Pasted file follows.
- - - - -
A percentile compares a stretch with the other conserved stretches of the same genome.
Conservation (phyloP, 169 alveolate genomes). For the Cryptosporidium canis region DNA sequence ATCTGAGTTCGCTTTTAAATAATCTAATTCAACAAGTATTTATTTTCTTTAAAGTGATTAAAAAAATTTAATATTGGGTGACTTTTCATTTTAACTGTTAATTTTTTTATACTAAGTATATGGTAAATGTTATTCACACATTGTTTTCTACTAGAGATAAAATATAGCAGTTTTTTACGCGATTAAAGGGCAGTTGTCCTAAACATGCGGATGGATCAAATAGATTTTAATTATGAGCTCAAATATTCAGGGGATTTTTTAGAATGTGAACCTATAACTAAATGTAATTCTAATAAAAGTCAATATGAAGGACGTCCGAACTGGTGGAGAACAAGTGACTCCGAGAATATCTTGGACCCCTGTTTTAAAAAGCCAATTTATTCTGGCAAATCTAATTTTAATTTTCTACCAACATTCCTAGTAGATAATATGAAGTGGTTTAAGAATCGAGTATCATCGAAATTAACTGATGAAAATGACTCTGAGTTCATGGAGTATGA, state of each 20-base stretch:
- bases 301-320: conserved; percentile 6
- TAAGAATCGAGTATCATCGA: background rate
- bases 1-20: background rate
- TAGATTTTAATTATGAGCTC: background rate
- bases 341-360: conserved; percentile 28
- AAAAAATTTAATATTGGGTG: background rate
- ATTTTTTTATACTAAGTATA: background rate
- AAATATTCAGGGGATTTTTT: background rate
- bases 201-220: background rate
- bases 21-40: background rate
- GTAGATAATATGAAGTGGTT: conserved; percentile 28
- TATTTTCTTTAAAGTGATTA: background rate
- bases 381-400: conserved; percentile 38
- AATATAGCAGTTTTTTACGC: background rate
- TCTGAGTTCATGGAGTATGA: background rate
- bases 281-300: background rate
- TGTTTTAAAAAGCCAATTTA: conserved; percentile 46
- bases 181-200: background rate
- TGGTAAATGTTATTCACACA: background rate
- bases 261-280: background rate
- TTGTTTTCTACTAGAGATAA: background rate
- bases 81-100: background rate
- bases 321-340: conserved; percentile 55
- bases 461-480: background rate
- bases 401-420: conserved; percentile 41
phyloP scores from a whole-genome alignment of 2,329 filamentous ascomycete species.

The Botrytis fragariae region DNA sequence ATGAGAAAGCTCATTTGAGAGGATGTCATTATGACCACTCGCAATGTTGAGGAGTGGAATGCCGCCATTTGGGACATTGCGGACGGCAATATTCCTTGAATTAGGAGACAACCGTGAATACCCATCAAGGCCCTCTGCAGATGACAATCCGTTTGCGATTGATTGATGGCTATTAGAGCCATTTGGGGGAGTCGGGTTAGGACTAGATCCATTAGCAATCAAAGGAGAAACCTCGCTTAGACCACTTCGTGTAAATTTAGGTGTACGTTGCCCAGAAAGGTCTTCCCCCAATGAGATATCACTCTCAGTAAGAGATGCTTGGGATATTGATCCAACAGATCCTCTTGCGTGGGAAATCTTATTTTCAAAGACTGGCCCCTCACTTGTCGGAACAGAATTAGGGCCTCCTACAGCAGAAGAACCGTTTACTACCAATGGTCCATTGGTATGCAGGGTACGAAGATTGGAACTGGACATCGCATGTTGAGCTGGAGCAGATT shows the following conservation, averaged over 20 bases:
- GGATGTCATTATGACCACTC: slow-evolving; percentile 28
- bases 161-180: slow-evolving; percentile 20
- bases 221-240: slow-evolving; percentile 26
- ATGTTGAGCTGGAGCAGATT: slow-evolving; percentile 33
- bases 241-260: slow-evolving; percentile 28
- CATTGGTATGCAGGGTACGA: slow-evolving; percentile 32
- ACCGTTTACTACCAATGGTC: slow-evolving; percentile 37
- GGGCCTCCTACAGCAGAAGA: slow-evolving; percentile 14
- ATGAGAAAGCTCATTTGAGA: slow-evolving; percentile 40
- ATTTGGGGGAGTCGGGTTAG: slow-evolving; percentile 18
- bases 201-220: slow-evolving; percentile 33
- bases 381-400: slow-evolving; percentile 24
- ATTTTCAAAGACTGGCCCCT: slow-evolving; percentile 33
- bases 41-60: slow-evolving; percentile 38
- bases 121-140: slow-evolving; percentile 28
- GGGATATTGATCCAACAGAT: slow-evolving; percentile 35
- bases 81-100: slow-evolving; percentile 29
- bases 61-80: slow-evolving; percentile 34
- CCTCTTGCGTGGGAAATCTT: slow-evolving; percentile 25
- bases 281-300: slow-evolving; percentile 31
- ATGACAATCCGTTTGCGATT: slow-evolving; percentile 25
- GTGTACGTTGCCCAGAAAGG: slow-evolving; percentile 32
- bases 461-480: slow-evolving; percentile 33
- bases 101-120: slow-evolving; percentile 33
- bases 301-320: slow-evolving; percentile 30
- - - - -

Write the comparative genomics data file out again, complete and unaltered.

A percentile compares a stretch with the other conserved stretches of the same genome.
Conservation (phyloP, 169 alveolate genomes). For the Cryptosporidium canis region DNA sequence ATCTGAGTTCGCTTTTAAATAATCTAATTCAACAAGTATTTATTTTCTTTAAAGTGATTAAAAAAATTTAATATTGGGTGACTTTTCATTTTAACTGTTAATTTTTTTATACTAAGTATATGGTAAATGTTATTCACACATTGTTTTCTACTAGAGATAAAATATAGCAGTTTTTTACGCGATTAAAGGGCAGTTGTCCTAAACATGCGGATGGATCAAATAGATTTTAATTATGAGCTCAAATATTCAGGGGATTTTTTAGAATGTGAACCTATAACTAAATGTAATTCTAATAAAAGTCAATATGAAGGACGTCCGAACTGGTGGAGAACAAGTGACTCCGAGAATATCTTGGACCCCTGTTTTAAAAAGCCAATTTATTCTGGCAAATCTAATTTTAATTTTCTACCAACATTCCTAGTAGATAATATGAAGTGGTTTAAGAATCGAGTATCATCGAAATTAACTGATGAAAATGACTCTGAGTTCATGGAGTATGA, state of each 20-base stretch:
- bases 301-320: conserved; percentile 6
- TAAGAATCGAGTATCATCGA: background rate
- bases 1-20: background rate
- TAGATTTTAATTATGAGCTC: background rate
- bases 341-360: conserved; percentile 28
- AAAAAATTTAATATTGGGTG: background rate
- ATTTTTTTATACTAAGTATA: background rate
- AAATATTCAGGGGATTTTTT: background rate
- bases 201-220: background rate
- bases 21-40: background rate
- GTAGATAATATGAAGTGGTT: conserved; percentile 28
- TATTTTCTTTAAAGTGATTA: background rate
- bases 381-400: conserved; percentile 38
- AATATAGCAGTTTTTTACGC: background rate
- TCTGAGTTCATGGAGTATGA: background rate
- bases 281-300: background rate
- TGTTTTAAAAAGCCAATTTA: conserved; percentile 46
- bases 181-200: background rate
- TGGTAAATGTTATTCACACA: background rate
- bases 261-280: background rate
- TTGTTTTCTACTAGAGATAA: background rate
- bases 81-100: background rate
- bases 321-340: conserved; percentile 55
- bases 461-480: background rate
- bases 401-420: conserved; percentile 41
phyloP scores from a whole-genome alignment of 2,329 filamentous ascomycete species.

The Botrytis fragariae region DNA sequence ATGAGAAAGCTCATTTGAGAGGATGTCATTATGACCACTCGCAATGTTGAGGAGTGGAATGCCGCCATTTGGGACATTGCGGACGGCAATATTCCTTGAATTAGGAGACAACCGTGAATACCCATCAAGGCCCTCTGCAGATGACAATCCGTTTGCGATTGATTGATGGCTATTAGAGCCATTTGGGGGAGTCGGGTTAGGACTAGATCCATTAGCAATCAAAGGAGAAACCTCGCTTAGACCACTTCGTGTAAATTTAGGTGTACGTTGCCCAGAAAGGTCTTCCCCCAATGAGATATCACTCTCAGTAAGAGATGCTTGGGATATTGATCCAACAGATCCTCTTGCGTGGGAAATCTTATTTTCAAAGACTGGCCCCTCACTTGTCGGAACAGAATTAGGGCCTCCTACAGCAGAAGAACCGTTTACTACCAATGGTCCATTGGTATGCAGGGTACGAAGATTGGAACTGGACATCGCATGTTGAGCTGGAGCAGATT shows the following conservation, averaged over 20 bases:
- GGATGTCATTATGACCACTC: slow-evolving; percentile 28
- bases 161-180: slow-evolving; percentile 20
- bases 221-240: slow-evolving; percentile 26
- ATGTTGAGCTGGAGCAGATT: slow-evolving; percentile 33
- bases 241-260: slow-evolving; percentile 28
- CATTGGTATGCAGGGTACGA: slow-evolving; percentile 32
- ACCGTTTACTACCAATGGTC: slow-evolving; percentile 37
- GGGCCTCCTACAGCAGAAGA: slow-evolving; percentile 14
- ATGAGAAAGCTCATTTGAGA: slow-evolving; percentile 40
- ATTTGGGGGAGTCGGGTTAG: slow-evolving; percentile 18
- bases 201-220: slow-evolving; percentile 33
- bases 381-400: slow-evolving; percentile 24
- ATTTTCAAAGACTGGCCCCT: slow-evolving; percentile 33
- bases 41-60: slow-evolving; percentile 38
- bases 121-140: slow-evolving; percentile 28
- GGGATATTGATCCAACAGAT: slow-evolving; percentile 35
- bases 81-100: slow-evolving; percentile 29
- bases 61-80: slow-evolving; percentile 34
- CCTCTTGCGTGGGAAATCTT: slow-evolving; percentile 25
- bases 281-300: slow-evolving; percentile 31
- ATGACAATCCGTTTGCGATT: slow-evolving; percentile 25
- GTGTACGTTGCCCAGAAAGG: slow-evolving; percentile 32
- bases 461-480: slow-evolving; percentile 33
- bases 101-120: slow-evolving; percentile 33
- bases 301-320: slow-evolving; percentile 30